Half Divorced by Pissed Jeans album review by Ethan Rebalkin for Northern Transmissions. The band's full-length is now out via Sub Pop Records


Half Divorced

Pissed Jeans

Pissed Jeans bring a nuanced noise-punk assault on their sixth studio album Half Divorced. The Sub Pop band formed in 2004, making them 20 years old this year. At this point in a band’s career, some may lose the edge, or enthusiasm that can be found in fresher acts. Pissed Jeans
throws that assumption right out the window, and uses their experience to distribute a barrage of bombarding punk that sounds anything but tired.

“It’s not the killing that’s inherently wrong / it’s that they’re killing all the wrong people,” Matt Korvette protests on the opening track “Killing All The Wrong People,” a song that could be described as an anti-war hymn that seems to be interested in analyzing blind patriotism, and the hypocrisy and idiocy of war. A complicated subject that Korvette and gang navigate with class. Sprawling self-oscillating delay bridges the gap between “Killing All the Wrong People” and “Anti-Sapio,” creating a nausea-inducing feeling that is irresistible. “Anti-Sapio,” like most songs on Half Divorced, have an urgency and angst to it that is as charming and nostalgic as it is fresh.

“Helicopter Parent” and “Cling to a Poisoned Dream” could be described, in the best way possible, as two angst-ridden, aging-millennial rock anthems. “Helicopter Parent” addresses people irresponsibly having children just because “you started getting bored,” and “Cling to a Poisoned Dream,” perhaps introspectively, talks about clinging onto a dream for the sake of one’s own sanity and “peace of mind.” Crunchy bass grooves and explosive rock guitars can be found gallivanting on both tunes and are sure to please the punk-rock faithful. Chugging guitars and Korvette’s signature punk-vocal delivery sits comfortably on “Sixty-Two Thousand Dollars in Debt.” Maybe the first song that I’ve heard that sings about paying off student-loan debt? A sporadic, fuzzed-out guitar solo blesses the song about half way through, then ends with the punchline of “so someday I’ll be sixty one thousand dollars in debt.” The tongue-in-cheek antics of Pissed Jeans doesn’t end there. “Everywhere is Bad,” features an amusing call and return part that, as you could guess, gives reasoning as to why everywhere is indeed bad.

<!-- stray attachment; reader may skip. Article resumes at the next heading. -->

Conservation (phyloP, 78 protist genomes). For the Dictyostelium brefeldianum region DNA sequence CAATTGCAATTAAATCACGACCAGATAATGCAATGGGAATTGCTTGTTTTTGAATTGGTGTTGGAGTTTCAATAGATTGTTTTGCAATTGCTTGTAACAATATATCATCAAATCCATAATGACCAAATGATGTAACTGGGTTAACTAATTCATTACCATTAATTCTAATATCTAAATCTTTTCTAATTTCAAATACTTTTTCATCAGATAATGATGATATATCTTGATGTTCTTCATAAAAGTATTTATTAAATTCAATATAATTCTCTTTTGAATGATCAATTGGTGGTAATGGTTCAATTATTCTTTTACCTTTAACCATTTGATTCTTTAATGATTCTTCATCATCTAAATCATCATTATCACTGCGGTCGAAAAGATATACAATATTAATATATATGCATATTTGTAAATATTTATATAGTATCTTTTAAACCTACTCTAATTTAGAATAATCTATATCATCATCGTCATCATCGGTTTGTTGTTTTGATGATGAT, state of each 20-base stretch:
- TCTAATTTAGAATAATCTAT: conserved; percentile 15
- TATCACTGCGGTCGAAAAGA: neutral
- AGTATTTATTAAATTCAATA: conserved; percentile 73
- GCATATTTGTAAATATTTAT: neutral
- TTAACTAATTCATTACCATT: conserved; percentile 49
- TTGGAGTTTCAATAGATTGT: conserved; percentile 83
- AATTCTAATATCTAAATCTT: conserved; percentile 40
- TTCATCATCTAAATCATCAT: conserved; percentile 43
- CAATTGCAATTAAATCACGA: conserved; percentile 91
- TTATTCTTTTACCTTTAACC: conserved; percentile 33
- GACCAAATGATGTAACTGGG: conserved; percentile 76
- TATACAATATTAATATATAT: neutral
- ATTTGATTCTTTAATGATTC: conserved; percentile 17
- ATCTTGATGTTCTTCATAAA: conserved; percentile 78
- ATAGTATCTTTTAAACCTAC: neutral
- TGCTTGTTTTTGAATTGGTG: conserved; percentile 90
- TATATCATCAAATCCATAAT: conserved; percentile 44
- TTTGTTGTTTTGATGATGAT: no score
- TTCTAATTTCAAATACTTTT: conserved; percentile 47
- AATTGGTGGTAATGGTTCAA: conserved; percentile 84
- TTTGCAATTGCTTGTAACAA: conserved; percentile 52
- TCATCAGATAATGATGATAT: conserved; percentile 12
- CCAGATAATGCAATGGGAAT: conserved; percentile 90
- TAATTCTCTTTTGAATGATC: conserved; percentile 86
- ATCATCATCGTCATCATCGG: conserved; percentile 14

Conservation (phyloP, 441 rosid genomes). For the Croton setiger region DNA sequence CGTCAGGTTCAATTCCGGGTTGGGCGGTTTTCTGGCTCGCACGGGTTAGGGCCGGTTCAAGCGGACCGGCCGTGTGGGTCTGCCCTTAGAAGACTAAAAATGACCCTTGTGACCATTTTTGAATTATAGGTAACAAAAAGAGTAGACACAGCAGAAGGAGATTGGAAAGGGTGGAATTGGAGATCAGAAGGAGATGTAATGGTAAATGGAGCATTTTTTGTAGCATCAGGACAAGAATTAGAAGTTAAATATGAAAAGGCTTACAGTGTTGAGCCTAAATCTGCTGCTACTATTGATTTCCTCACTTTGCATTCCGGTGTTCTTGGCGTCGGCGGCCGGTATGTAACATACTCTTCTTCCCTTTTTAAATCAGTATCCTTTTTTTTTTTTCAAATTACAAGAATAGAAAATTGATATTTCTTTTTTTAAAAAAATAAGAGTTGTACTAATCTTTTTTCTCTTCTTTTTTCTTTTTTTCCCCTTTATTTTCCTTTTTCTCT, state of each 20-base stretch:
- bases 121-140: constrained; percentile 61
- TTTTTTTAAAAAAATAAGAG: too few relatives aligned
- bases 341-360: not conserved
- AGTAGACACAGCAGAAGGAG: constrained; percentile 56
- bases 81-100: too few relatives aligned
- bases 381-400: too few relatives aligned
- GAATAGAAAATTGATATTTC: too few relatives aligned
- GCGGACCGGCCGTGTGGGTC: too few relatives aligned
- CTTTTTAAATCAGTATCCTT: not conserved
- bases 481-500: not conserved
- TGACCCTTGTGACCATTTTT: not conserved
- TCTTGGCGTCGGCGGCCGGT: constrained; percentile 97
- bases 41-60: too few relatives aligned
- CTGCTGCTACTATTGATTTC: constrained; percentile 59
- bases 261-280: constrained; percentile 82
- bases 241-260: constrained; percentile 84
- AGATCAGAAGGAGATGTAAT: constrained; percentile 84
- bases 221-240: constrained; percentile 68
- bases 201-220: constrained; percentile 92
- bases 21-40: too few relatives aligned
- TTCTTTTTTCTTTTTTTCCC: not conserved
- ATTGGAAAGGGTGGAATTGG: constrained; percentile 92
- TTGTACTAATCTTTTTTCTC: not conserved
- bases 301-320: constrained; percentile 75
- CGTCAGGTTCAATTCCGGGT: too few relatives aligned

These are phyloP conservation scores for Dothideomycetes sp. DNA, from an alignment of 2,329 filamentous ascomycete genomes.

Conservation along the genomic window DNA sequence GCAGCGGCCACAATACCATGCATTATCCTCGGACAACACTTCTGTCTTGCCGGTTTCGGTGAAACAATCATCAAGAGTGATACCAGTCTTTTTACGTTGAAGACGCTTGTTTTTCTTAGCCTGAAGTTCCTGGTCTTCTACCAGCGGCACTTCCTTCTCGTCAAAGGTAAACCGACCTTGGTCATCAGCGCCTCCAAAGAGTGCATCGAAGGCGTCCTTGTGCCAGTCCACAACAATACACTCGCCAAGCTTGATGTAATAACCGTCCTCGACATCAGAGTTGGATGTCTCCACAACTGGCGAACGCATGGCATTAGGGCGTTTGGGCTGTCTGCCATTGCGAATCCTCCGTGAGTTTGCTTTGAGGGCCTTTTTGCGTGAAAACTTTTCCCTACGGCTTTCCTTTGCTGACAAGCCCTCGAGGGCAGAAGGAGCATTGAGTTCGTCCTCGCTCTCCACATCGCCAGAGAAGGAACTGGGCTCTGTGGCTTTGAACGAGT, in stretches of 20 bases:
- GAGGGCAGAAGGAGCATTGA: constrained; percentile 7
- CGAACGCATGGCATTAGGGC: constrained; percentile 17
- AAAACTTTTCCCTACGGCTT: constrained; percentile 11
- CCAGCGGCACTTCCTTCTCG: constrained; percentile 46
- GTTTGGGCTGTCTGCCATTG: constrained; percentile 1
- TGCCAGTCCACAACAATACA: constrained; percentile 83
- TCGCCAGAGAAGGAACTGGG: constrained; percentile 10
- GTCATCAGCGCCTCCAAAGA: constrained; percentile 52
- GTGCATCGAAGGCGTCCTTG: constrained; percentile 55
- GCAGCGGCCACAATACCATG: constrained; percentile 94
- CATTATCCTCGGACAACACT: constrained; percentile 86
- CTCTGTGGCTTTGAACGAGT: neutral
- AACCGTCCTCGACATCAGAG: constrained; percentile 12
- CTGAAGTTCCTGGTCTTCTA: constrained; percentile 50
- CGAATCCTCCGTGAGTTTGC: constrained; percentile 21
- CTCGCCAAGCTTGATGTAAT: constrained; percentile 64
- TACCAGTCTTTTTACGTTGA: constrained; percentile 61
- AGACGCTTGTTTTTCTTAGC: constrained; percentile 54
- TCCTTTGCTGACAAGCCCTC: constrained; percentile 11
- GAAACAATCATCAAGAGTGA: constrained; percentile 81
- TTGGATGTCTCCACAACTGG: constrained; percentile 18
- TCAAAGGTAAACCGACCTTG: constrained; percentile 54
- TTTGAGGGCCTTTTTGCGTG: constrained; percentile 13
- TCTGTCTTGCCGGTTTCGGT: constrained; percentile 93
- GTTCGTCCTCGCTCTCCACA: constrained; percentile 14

On “Junktime” Korvette points our attention to the chemicals and contamination that can be found in our food supplies. He does so in such a way that is approachable, engrossing and not at all preachy. I’m in love with the guitar sound on this song. A velcroed fuzz melds itself with a delay that sounds like it’s on the verge of self-oscillating, and it is simply sonic-bliss. It emulates the urgency and panic that many (me included) feel about our earth’s impending climate crisis. Major kudo’s to Pissed Jeans for being able to blend the lyrical subject matter with the instrumentation on this song.

The B-side of Half Divorced comfortably flaunts sludgy, Sabbath-inspired riffs, driving rhythm section’s and has absolutely no shortage of playful reflections on the self and society as a whole. The record ends with the leading single “Moving On.” A propulsive rock anthem that closes an album that I’m sure most people will be doing anything but moving on from.

order Half Divorced by Pissed Jeans HERE


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